On the Frontlines: Five Critical Actions for First Responders in Mental Health Crises

May 22, 2024

4 mins

Jackie Rosu

SUMMARY

First responders can experience extreme stress during a crisis, which can build and lead to burnout or secondary traumatic stress. 


It is important for a first responder to approach a mental health crisis properly. They must take care of the person in need and themselves. If unprepared, a first responder runs the risk of being harmed, injured or worse. As a result, organizations have developed various strategies to help first responders address a mental health crisis without compromising their safety.

In this piece, we’ll explore the struggles of first responders and the strategies they can use when approaching mental health crises. 

First Responders and Mental Health

First responders are repeatedly subjected to the aftermath of various high-stress scenarios. This high exposure rate takes a toll. First responders have been found to experience depression, stress, PTSD, and higher rates of suicide and suicidal thoughts. In addition, a first responder can experience extreme stress during a crisis, which can build and lead to burnout or secondary traumatic stress. 

Burnout is when a person feels extremely exhausted and overwhelmed. Someone who is burnt out experiences symptoms such as depression, frustration, irritability, apathy, isolation, and poor self-care. They may feel like a failure, helpless, and like they need to turn to substance use to cope.

Secondary traumatic stress occurs through exposure to another individual’s traumatic experiences. They may also experience physical symptoms of stress, such as a racing heart or other side effects like being easily startled, having nightmares, and recurrent thoughts about a traumatic event. Additionally, a person may also feel ownership over other peoples’ trauma.

Strategies for First Responders

While first responders do experience higher rates of mental health problems, there are also peer support programs to help first responders cope, lower stigma, and team bonding. The Centers for Disease Control and Prevention (CDC) have also released tips for first responders to take care of themselves.

To begin, a first responder can take steps to cope when preparing for a response. They can:

  • Prepare ahead of time by learning about their role in a response.
  • Come up with realistic ways to communicate with loved ones, especially if traveling or working long hours during a response.
  • Talk to their supervisor and establish a plan for fulfilling duties unrelated to a crisis while engaged.

Next, the CDC recommends that first responders develop a buddy system, in which they partner to support each other by monitoring each other’s stress, workload, and safety. 

As well, first responders can engage in self-care by: 

  • Limiting their working hours to 12-hour shifts
  • Working in teams
  • Limiting times working alone
  • Journaling
  • Talking to loved ones about their feelings and experiences
  • Practicing breathing and relaxation techniques
  • Maintaining a healthy lifestyle
  • Drawing boundaries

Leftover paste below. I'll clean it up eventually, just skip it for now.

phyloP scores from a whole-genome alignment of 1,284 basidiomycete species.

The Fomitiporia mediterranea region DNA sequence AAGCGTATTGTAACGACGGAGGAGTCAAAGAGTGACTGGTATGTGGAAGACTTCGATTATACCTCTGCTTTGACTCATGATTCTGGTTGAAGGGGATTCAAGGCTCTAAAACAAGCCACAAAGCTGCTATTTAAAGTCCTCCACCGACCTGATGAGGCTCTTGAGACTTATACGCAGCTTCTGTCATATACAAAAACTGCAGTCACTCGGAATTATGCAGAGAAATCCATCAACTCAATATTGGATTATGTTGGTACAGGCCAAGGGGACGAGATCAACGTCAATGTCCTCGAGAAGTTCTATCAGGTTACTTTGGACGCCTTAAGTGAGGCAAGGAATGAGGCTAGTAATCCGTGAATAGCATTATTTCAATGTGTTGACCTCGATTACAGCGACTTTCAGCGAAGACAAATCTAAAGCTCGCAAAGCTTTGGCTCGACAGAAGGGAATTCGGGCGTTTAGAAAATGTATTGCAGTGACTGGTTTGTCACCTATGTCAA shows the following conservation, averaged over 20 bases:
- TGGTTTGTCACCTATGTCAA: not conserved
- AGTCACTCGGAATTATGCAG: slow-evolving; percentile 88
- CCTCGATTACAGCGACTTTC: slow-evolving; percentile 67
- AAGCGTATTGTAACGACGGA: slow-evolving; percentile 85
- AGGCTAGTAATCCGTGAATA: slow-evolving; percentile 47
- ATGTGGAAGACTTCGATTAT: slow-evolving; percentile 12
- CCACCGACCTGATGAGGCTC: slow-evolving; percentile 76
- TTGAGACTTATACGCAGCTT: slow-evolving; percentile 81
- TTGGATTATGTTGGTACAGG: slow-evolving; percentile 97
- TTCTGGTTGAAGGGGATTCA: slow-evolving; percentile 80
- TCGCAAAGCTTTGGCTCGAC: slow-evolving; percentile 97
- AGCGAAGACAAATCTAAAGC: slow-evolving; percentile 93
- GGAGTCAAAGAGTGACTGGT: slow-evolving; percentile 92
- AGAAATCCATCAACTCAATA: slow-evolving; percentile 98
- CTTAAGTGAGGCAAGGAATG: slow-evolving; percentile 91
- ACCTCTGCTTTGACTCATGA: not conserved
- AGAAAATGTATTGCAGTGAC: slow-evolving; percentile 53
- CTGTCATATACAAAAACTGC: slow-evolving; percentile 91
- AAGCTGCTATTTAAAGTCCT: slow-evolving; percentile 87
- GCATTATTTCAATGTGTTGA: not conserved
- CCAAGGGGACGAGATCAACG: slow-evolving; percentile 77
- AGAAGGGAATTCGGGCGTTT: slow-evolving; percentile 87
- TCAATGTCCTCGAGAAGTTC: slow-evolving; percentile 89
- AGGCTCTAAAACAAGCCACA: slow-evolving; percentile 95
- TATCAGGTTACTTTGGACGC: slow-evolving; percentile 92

• Limiting caffeine and alcohol

Finally, the Mental Health First Aid (MHFA) technique has been developed to help first responders effectively address mental health and substance use-related crises. 

What is the MHFA Action Plan?

The MHFA Action Plan (ALGEE) is a step-by-step action plan designed to help a person support someone experiencing a distressing situation. This action plan does not have to be followed to the letter every time but can be tailored to suit the specific scenario. By following these five steps, a first responder can address a mental health crisis.

Step 1: Approach, Assess for Risk of Suicide or Harm

A first responder should first find a suitable time or place to begin a conversation with a person in crisis, making sure to uphold their privacy and confidentiality. If this person is unwilling to speak to them, the first responder should encourage them to talk to someone whom they trust.

Step 2: Listen Without Judgement

It is important for the person in crisis to feel heard. Thus, a first responder can help by listening to them without interruption. The first responder should react with empathy and acceptance regardless of their own opinions.

Step 3: Give Reassurance and Information

After listening to a person in crisis, a first responder can give them both reassurance and useful information about their problem, providing hope.

Step 4: Encourage Appropriate Professional Help

First responders serve an important role. However, they are only the beginning of a person’s recovery journey. Thus, first responders should help a person in crisis learn more about available professional help.

Step 5: Encourage Self-Help and Other Support Strategies

Finally, a first responder can help a person in crisis become aware of support strategies they can use. This could be anything from creating a personalized emotional and physical self-care plan to calling attention to local programs and the person’s own support network.

Manage Your Mental Health With Never Alone Recovery

When approaching a mental health crisis, a first responder doesn’t have to wing it. By taking the time to care for their mental health and following the five steps of the MFHA action plan, they can help someone in need without compromising their own safety.

If you or a loved one is struggling with substance use disorder, then Never Alone Recovery can help. Contact us at 844-364-4445 to find out more about our online support group and addiction recovery consultants. Together, we can discover which Never Alone program is right for you.


first responders, mental health crisis

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